Last March, life as we knew it came to a screeching halt as a virological menace ravaged the world over. Nearly four months later as millions of Americans sheltered-in-place, George Floyd’s killing circulated across social media and television networks. A cruel realization emerged: Police brutality doesn’t pause during a pandemic.
With a raging virus and protests for justice in the streets, Jasmin Walters ’21 was overwhelmed. The political moment had fixed a magnifying glass over two crises: racial injustice and widening economic inequality. Amid national uprisings, Walters reached out to Vassar Political Education chairs Hayley Craig ’22 and Chelsea Quayenortey ’22 about founding a wealth redistribution initiative.
With the help of other interested friends, the students founded the Vassar Political Education Wealth Redistribution (VPEWR) group. VPEWR distributes funds to communities most impacted by policing and police brutality. During the summer of 2020, that meant supporting Black activists and organizers doing on-the-ground work in their communities across the country. This work ranged from mutual aid networks and deportation prevention, to community-based safety initiatives and support for formerly-incarcerated women.
“I think it just helped me channel those feelings, and also helped me feel capable of contributing [to these issues] with COVID going on,” said Walters.
The founders and core student organizers ran two week-long drives in June and July. For each drive, the students advertised an application for those interested in helping with that week’s redistribution outreach. The organizers chose 10 people from these interest pools to manage teams of 10 to 15 callers each week. Callers were tasked with contacting 10 people in their personal networks willing to redistribute some of their wealth to the group’s Venmo, Cash App and Give Butter. The group evenly distributed these funds between four and five organizations chosen by the lead organizers.
“We didn’t really know exactly what was going to happen, that it would get this big or we’d get so much money from it,” said Craig. “We just kind of jumped into it and it just happened to work out really well.”
Really well is an understatement. The students raised an estimated $65,000 for nine Minneapolis and Washington D.C.-based organizations, including Black Immigrant Collective and Life After Release. This success highlighted a need for more core organizers to help their operations run smoothly, which led to the expansion of VPEWR’s leadership.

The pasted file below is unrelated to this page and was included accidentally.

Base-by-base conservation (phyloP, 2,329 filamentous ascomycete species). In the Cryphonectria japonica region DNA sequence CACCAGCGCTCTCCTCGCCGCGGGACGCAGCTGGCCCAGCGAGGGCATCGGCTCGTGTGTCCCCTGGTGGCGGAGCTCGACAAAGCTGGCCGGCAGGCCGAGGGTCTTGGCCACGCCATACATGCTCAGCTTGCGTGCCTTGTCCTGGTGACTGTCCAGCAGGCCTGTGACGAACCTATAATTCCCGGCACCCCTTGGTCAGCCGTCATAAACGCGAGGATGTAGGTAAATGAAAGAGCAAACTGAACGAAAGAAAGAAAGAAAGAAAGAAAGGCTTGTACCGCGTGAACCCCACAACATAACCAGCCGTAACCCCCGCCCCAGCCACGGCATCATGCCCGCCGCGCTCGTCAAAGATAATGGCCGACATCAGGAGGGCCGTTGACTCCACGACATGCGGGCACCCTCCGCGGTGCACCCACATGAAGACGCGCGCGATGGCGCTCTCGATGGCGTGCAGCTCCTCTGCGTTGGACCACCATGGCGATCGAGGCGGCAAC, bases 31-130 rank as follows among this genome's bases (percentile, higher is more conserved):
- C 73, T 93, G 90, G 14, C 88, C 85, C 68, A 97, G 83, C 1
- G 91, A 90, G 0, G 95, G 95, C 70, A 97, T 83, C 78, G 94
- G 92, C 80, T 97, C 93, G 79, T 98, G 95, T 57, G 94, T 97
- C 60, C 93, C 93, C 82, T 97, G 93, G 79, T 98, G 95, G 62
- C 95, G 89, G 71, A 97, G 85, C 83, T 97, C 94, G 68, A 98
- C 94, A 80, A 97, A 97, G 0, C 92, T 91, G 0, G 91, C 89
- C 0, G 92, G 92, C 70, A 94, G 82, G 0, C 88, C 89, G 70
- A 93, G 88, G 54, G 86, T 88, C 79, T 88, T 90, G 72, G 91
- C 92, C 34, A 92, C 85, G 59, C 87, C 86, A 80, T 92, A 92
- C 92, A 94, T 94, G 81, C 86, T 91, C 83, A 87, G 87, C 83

As the student organizers crowdsourced funds for these causes, people began reaching out with individual emergencies as well—from pending evictions and overdue medical bills, to food insecurity and electricity shut offs.
Last spring’s Coronavirus Aid, Relief, and Economic Security (CARES) Act was supposed to save Americans from these crises. And for many, it did. Economists hailed the stimulus package as an ambitious expansion of the safety net after it rescued millions from the pandemic’s economic crunch. But many fell through the cracks, especially those who are low-income and Black or brown—who were more likely to see weeks-long delays before receiving payouts.
VPEWR’s mutual aid page redistributes wealth to those for whom these policies fail, or for whom a one-time $600 to $1200 check isn’t enough: Black trans and queer people, single caregivers and those formerly incarcerated. The students say many who redistribute on the page are outside of the Vassar sphere, thanks to the Instagram Explore page algorithm.
Why Wealth Redistribution?
As for the call to wealth redistribution versus other forms of activism, the group saw the potential to mobilize some of the wealthiest families in America—Vassar students and their families—toward a reparations movement.
Vassar has its fair share of students from the upper echelons of wealth. Roughly 32 percent of Vassar students were from America’s top 5 percent at the time of a 2017 study. These students’ parents are part of the Silent Generation and baby boomers—two groups which, collectively, will bestow their heirs up to $30 trillion by 2030, and up to $75 trillion by 2060, according to the consulting firm Accenture.